Defined benefit pensions are much cheaper and less risky

This is a very bad decision because DB pensions are much better than DC ones. They are a guarantee of a secure 'wage' in retirement for life, whereas a DC pension scheme works differently: it gives a single sum of money on retirement which you have to turn into an income. And pension freedom puts you in the position of having to take some very serious decisions about what to do with this pot of money that will affect the rest of your life. A lot can go wrong, especially as a result of poor financial advice, and you may have to live out your retirement with the consequences of one bad decision.

A DC pension is risky because how much your 'pot' is worth depends on the vagaries of the stock market. Academic research has shown that it costs between fifty percent more and double to provide a given secure income in retirement via a DC pension scheme than than DB.

Essentially, there is less risk in a DB pension because of the collective nature of the scheme. None of us knows when we will die, which is the biggest risk facing us if we are having to live off a DC 'pot': if we do our 'drawdown' sums wrong we might run out of money before we die, or leave unused retirement money as an unplanned legacy if we die earlier than planned. (It is actually rather far fetched to believe we can plan for our retirement in this way.) But actuarial life expectancy tables solve this problem in a DB scheme: the longevity risk is simply pooled.

Likewise it is much less costly to build up a DB than a DC pension because the investments are pooled in a large diversified portfolio, exploiting economies of scale and the law of averages which are not available to a DC fund.

A pension is a 'wage' in retirement for life. A DB scheme is designed to provide that while a DC pension does not. A DC scheme is really an employer-subsidised saving scheme. How you turn the savings you have built up into a pension is another matter that you have to decide and that is not easy or cheap.

The source of the problem facing USS

Contrary to what a lot of people think, the USS is not a government scheme backed by the taxpayer, like the teachers, civil service, health service and others. It is a private scheme run and regulated like a company scheme. It comes under the Pensions Regulator in the same way as, for example the schemes at BT, Royal Mail, British Steel, BHS, etc. Like all these it is 'funded' which means, in effect, that it must stand on its own feet, that its trustees must be able to show the regulator that it will have enough funds to pay the pensions members have been promised and expect every month after they have reitred.

The source of all the controversy about valuing the scheme is the interpretation of the phrase 'enough funds to pay the pensions'. Does that mean a capital sum or a flow of income? The difference has a big effect on how much risk there is.

The UUK have said the scheme must close because it is in deficit, the deficit is growing and that is unsustainable because it means the institutions will have to make ever larger recovery payments.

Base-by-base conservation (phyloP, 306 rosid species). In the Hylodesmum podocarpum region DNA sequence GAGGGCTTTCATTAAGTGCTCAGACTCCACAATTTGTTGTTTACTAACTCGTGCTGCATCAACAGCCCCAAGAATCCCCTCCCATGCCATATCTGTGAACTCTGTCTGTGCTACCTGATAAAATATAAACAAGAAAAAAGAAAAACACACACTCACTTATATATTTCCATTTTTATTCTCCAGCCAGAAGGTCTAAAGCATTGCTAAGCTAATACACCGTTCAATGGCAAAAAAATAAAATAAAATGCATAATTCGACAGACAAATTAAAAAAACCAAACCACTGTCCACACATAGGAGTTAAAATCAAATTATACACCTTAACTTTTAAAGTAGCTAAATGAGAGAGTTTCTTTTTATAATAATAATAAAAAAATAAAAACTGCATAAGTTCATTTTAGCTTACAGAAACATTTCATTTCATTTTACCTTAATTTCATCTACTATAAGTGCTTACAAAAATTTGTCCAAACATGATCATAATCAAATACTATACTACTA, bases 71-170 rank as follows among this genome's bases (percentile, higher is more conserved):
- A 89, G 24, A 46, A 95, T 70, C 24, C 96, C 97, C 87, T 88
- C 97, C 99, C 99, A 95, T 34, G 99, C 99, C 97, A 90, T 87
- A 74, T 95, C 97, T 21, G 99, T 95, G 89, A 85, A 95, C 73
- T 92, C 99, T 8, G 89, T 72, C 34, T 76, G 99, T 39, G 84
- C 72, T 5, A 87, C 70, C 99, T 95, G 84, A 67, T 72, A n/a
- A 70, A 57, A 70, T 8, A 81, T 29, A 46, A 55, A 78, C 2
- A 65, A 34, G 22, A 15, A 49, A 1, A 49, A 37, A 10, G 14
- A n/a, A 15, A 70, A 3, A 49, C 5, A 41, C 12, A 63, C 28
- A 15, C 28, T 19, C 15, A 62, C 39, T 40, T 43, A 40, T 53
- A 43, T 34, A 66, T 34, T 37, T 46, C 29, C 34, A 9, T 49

Let us examine the claims of the UUK. First, the scheme is not in deficit in the ordinarily meaning of the term. Second, there is no evidence that investment returns are too low for the scheme to be sustainable. Third, the scheme is sustainable as long as it remains open and continues into the future along with the universities it serves. Fourth, it is highly questionable that there is a deficit even in the narrow technical meaning in which the word is being used here.

Where is the deficit?

Figure 1 (below) taken from the USS Annual Report for 2017 shows the income from contributions and investments and payments of benefits. It shows that there is not actually a deficit in the usual meaning of the word. Income from contributions by employers and members totals £2 bn, while pensions in payment come to £1.8 bn. In addition it made a return on its investment portfolio of £10 bn (mostly this was from market price movements but that figure includes over £1 billion in dividends, interest, rent etc).

We usually think of a deficit in the George Osborne sense of not enough money coming in to pay the outgoings, necessitating selling assets or borrowing more. The USS is clearly not in deficit. It is cash rich and every year investing its surplus in new assets such as Thames Water, Heathrow Airport, and many other infrastructure projects in addition to traditional assets like company shares and bonds.

 Figure 1: Deficit?

Figure 1: Is this what a deficit looks like?

Will there be a deficit in the Future? Here we must enter the realm of intellectual speculation and deal with economic theorising, market fundamentalism and evidence-free opinion

Looking at one year's figures is not enough since they may not be typical and we need to look into the future. We need to find a way of seeing if there will be enough money to pay the pensions when they come due.

It is not obvious how that can be implemented. We have to do a thought experiment.